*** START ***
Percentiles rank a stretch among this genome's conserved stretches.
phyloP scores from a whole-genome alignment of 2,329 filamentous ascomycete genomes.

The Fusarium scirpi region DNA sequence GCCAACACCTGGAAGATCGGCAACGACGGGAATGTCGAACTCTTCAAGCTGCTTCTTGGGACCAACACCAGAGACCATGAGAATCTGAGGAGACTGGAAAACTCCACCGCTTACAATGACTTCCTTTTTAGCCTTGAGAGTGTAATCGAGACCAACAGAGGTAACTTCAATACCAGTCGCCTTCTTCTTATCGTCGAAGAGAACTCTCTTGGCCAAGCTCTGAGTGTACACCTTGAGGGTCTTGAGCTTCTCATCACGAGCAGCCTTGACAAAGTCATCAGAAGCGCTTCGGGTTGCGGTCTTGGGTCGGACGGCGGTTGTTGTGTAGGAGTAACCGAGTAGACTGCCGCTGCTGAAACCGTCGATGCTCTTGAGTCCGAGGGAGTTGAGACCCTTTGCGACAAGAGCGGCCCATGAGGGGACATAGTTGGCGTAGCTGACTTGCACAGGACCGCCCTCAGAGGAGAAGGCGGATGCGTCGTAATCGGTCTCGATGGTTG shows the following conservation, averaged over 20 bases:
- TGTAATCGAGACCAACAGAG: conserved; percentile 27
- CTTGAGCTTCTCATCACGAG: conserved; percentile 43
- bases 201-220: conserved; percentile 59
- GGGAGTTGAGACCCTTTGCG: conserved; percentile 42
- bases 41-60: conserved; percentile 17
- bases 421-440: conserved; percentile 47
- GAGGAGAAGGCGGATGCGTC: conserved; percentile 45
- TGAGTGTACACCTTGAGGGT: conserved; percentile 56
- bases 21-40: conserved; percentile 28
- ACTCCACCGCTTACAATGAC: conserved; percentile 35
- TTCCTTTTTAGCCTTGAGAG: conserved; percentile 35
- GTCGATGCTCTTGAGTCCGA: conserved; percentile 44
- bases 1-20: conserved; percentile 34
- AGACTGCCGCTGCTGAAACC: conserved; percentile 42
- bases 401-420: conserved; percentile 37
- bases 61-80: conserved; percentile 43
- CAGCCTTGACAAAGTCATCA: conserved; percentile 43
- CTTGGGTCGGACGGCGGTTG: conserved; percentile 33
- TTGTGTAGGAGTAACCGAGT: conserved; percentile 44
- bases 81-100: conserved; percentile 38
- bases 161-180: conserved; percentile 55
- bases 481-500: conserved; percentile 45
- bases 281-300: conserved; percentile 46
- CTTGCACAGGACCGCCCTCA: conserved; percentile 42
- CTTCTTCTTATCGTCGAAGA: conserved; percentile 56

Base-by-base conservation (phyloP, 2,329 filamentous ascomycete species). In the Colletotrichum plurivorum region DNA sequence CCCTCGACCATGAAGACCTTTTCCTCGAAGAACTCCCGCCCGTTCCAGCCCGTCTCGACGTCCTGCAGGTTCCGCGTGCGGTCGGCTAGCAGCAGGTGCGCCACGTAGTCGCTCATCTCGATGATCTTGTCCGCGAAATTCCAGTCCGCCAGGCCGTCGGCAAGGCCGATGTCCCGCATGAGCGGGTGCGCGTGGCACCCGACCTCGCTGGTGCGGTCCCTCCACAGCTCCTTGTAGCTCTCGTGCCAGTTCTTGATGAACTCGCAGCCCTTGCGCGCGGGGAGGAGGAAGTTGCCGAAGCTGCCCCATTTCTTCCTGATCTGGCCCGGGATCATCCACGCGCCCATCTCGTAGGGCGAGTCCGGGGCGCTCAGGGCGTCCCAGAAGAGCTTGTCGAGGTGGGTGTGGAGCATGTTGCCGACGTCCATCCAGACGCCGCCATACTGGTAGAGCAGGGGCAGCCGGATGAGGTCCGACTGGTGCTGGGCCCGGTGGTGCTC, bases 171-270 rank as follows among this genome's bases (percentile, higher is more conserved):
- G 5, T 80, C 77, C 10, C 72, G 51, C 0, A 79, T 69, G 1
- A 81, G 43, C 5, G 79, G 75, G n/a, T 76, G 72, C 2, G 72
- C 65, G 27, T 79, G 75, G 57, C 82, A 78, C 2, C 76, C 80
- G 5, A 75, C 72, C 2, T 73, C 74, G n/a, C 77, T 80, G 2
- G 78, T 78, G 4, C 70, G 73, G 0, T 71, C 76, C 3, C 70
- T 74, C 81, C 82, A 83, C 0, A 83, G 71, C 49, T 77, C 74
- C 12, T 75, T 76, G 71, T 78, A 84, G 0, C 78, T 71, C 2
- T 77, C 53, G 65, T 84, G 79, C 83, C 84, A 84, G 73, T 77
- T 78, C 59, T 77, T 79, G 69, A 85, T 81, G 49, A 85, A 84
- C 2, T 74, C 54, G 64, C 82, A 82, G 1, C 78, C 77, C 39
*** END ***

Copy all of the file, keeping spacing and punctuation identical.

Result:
Percentiles rank a stretch among this genome's conserved stretches.
phyloP scores from a whole-genome alignment of 2,329 filamentous ascomycete genomes.

The Fusarium scirpi region DNA sequence GCCAACACCTGGAAGATCGGCAACGACGGGAATGTCGAACTCTTCAAGCTGCTTCTTGGGACCAACACCAGAGACCATGAGAATCTGAGGAGACTGGAAAACTCCACCGCTTACAATGACTTCCTTTTTAGCCTTGAGAGTGTAATCGAGACCAACAGAGGTAACTTCAATACCAGTCGCCTTCTTCTTATCGTCGAAGAGAACTCTCTTGGCCAAGCTCTGAGTGTACACCTTGAGGGTCTTGAGCTTCTCATCACGAGCAGCCTTGACAAAGTCATCAGAAGCGCTTCGGGTTGCGGTCTTGGGTCGGACGGCGGTTGTTGTGTAGGAGTAACCGAGTAGACTGCCGCTGCTGAAACCGTCGATGCTCTTGAGTCCGAGGGAGTTGAGACCCTTTGCGACAAGAGCGGCCCATGAGGGGACATAGTTGGCGTAGCTGACTTGCACAGGACCGCCCTCAGAGGAGAAGGCGGATGCGTCGTAATCGGTCTCGATGGTTG shows the following conservation, averaged over 20 bases:
- TGTAATCGAGACCAACAGAG: conserved; percentile 27
- CTTGAGCTTCTCATCACGAG: conserved; percentile 43
- bases 201-220: conserved; percentile 59
- GGGAGTTGAGACCCTTTGCG: conserved; percentile 42
- bases 41-60: conserved; percentile 17
- bases 421-440: conserved; percentile 47
- GAGGAGAAGGCGGATGCGTC: conserved; percentile 45
- TGAGTGTACACCTTGAGGGT: conserved; percentile 56
- bases 21-40: conserved; percentile 28
- ACTCCACCGCTTACAATGAC: conserved; percentile 35
- TTCCTTTTTAGCCTTGAGAG: conserved; percentile 35
- GTCGATGCTCTTGAGTCCGA: conserved; percentile 44
- bases 1-20: conserved; percentile 34
- AGACTGCCGCTGCTGAAACC: conserved; percentile 42
- bases 401-420: conserved; percentile 37
- bases 61-80: conserved; percentile 43
- CAGCCTTGACAAAGTCATCA: conserved; percentile 43
- CTTGGGTCGGACGGCGGTTG: conserved; percentile 33
- TTGTGTAGGAGTAACCGAGT: conserved; percentile 44
- bases 81-100: conserved; percentile 38
- bases 161-180: conserved; percentile 55
- bases 481-500: conserved; percentile 45
- bases 281-300: conserved; percentile 46
- CTTGCACAGGACCGCCCTCA: conserved; percentile 42
- CTTCTTCTTATCGTCGAAGA: conserved; percentile 56

Base-by-base conservation (phyloP, 2,329 filamentous ascomycete species). In the Colletotrichum plurivorum region DNA sequence CCCTCGACCATGAAGACCTTTTCCTCGAAGAACTCCCGCCCGTTCCAGCCCGTCTCGACGTCCTGCAGGTTCCGCGTGCGGTCGGCTAGCAGCAGGTGCGCCACGTAGTCGCTCATCTCGATGATCTTGTCCGCGAAATTCCAGTCCGCCAGGCCGTCGGCAAGGCCGATGTCCCGCATGAGCGGGTGCGCGTGGCACCCGACCTCGCTGGTGCGGTCCCTCCACAGCTCCTTGTAGCTCTCGTGCCAGTTCTTGATGAACTCGCAGCCCTTGCGCGCGGGGAGGAGGAAGTTGCCGAAGCTGCCCCATTTCTTCCTGATCTGGCCCGGGATCATCCACGCGCCCATCTCGTAGGGCGAGTCCGGGGCGCTCAGGGCGTCCCAGAAGAGCTTGTCGAGGTGGGTGTGGAGCATGTTGCCGACGTCCATCCAGACGCCGCCATACTGGTAGAGCAGGGGCAGCCGGATGAGGTCCGACTGGTGCTGGGCCCGGTGGTGCTC, bases 171-270 rank as follows among this genome's bases (percentile, higher is more conserved):
- G 5, T 80, C 77, C 10, C 72, G 51, C 0, A 79, T 69, G 1
- A 81, G 43, C 5, G 79, G 75, G n/a, T 76, G 72, C 2, G 72
- C 65, G 27, T 79, G 75, G 57, C 82, A 78, C 2, C 76, C 80
- G 5, A 75, C 72, C 2, T 73, C 74, G n/a, C 77, T 80, G 2
- G 78, T 78, G 4, C 70, G 73, G 0, T 71, C 76, C 3, C 70
- T 74, C 81, C 82, A 83, C 0, A 83, G 71, C 49, T 77, C 74
- C 12, T 75, T 76, G 71, T 78, A 84, G 0, C 78, T 71, C 2
- T 77, C 53, G 65, T 84, G 79, C 83, C 84, A 84, G 73, T 77
- T 78, C 59, T 77, T 79, G 69, A 85, T 81, G 49, A 85, A 84
- C 2, T 74, C 54, G 64, C 82, A 82, G 1, C 78, C 77, C 39